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  • Fred Gossage

It's now June in the Tennessee Valley. What do we expect from the weather this time of year?


It's June in the Tennessee Valley. We are past Memorial Day, and we are into the unofficial start of summer. Not just that, but today is the first day of meteorological summer, based on weather/climatology records. So, what exactly can we expect this time of year across our local area when it comes to the weather?


Already at the start of the month, our average daytime highs are in the mid 80s. As early as June 1st, our average high is 85 degrees, and by the time we end the month, we average a daytime high of 90 degrees. Taking the month as a whole, our average high temperature is 88 degrees and average low is 66 degrees. We are certainly no stranger to hot weather this early in the season though, with the monthly record high for June at the Muscle Shoals climate reporting station being 108 degrees, set back in 1914. And while it was unusually cool globally the year of this following record low, we can't rule out bouts of cooler air this time of year either (although it's usually coming to an end now or before now). The record monthly low for June was 42 degrees, set back in 1894!


June also starts one of the more frustrating parts of forecasting the local weather here in the Tennessee Valley... dealing with the almost daily chance of pop-up hit-and-miss afternoon showers and thunderstorms. There is no rhyme or reason to the exact placement of these storms. Sure, such as days like tomorrow and Thursday, there can be a larger weather system that moves through the area with a more organized rain chance that is easier to predict, but most of our rain during the summer months comes from these backyard scattered pop-up storms. Unfortunately, it is currently beyond the capabilities of the science for me to be able to tell you the morning of or the night before, exact which communities will or will not see a storm in the afternoon. It just does not work that way. Period. And it's even more unfortunate because this is the time of year when folks get outdoors the most. This time of year, you just have to keep an eye on the radar and be aware of your surroundings. The FREE Tennessee Valley Weather App is a great way to do that! Not only does it have real-time interactive radar built in, but you get push notifications for lightning alerts, storm approaching alerts, and watches and warnings. Just search for "Tennessee Valley Weather" if your appropriate app store.


As we work into June and summer as a whole, we are leaving the core of the tornado season in the Tennessee Valley behind us. No, that does NOT mean that tornadoes stop happening. What it DOES mean is that they are a lot less frequent and it's a lot harder for them to happen. They're also a lot less likely to be of the stronger variety, but we never say never to that either. The atmosphere can and often does things we think it shouldn't! Tornadoes during this time of year are most likely in the outer rain-bands of landfalling tropical systems. These are often shorter-lived and smaller (most of the time, but not always), but are still capable of damage. Very occasionally, a mesoscale low pressure area formed by a complex of storms the day before can move into our area and produce added spin in the atmosphere that would give more classic wind profiles for a "traditional" type of tornado threat. However, this doesn't happen all that often.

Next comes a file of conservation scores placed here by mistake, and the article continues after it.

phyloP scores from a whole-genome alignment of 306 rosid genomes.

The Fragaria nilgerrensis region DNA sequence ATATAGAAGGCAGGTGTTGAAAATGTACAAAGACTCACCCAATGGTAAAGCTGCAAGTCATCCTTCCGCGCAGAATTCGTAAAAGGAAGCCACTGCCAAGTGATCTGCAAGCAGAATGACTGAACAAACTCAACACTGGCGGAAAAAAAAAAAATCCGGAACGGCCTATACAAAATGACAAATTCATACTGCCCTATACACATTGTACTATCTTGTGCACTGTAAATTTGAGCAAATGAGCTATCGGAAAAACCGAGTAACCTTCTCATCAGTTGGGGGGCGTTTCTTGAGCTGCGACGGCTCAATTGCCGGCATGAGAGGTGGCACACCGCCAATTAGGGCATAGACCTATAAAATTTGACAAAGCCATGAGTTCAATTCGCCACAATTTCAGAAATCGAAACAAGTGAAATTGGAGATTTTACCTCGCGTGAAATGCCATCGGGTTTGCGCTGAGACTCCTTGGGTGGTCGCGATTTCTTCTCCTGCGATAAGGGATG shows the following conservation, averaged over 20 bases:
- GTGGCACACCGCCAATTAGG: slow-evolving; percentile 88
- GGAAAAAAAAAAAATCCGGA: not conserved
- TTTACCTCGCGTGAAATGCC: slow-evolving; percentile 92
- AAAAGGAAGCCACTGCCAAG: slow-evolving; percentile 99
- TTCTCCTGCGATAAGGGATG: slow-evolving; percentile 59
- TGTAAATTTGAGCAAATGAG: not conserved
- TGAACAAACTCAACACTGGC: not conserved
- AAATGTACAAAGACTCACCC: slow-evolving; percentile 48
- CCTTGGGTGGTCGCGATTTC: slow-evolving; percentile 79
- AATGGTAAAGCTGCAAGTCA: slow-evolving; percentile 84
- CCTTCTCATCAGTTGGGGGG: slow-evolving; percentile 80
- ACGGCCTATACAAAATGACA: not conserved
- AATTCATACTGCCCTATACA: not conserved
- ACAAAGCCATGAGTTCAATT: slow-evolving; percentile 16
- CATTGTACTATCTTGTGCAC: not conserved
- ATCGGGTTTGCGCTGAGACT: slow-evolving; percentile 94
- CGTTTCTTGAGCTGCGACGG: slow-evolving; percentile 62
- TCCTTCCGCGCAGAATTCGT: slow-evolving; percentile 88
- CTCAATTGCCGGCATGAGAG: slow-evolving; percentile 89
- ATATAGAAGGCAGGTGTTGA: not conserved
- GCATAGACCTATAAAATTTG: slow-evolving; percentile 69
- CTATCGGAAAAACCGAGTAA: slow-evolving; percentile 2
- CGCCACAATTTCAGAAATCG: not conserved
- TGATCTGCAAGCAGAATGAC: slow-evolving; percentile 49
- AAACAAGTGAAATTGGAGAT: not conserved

This time of year, our severe weather threat shifts away from supercells and long-track tornadoes toward sudden downburst damaging winds from the pop-up afternoon storms AND complexes of thunderstorms that produce widespread straight-line winds. We frequently see these during the warmer months. They often move in from the northwest, meaning that we often watch upstream across areas like Missouri, Kentucky, Illinois, and Arkansas for storms that may move into our area. These can often happen at any time of the day or night, not relying on daytime heating from the sun.


June also begins the official start of the Atlantic Hurricane Season. The Atlantic hurricane season runs from June 1st through the end of November, although there can be named storms before it starts and after it ends. Storms in June are most likely to form in the Gulf of Mexico, western Caribbean, or off the Southeast Coast in the western North Atlantic. June storms usually aren't on the higher end of the scale, but we can definitely have fully formed hurricanes this year. So far in 2021, we have already crossed Ana off our list of names. Having a named system before the start of the season does not give an idea of how active the season as a whole might or might not be. Having said that, there are larger scale weather patterns in place now that suggests the 2021 Atlantic season at least has the potential to be somewhat above normal in terms of activity.

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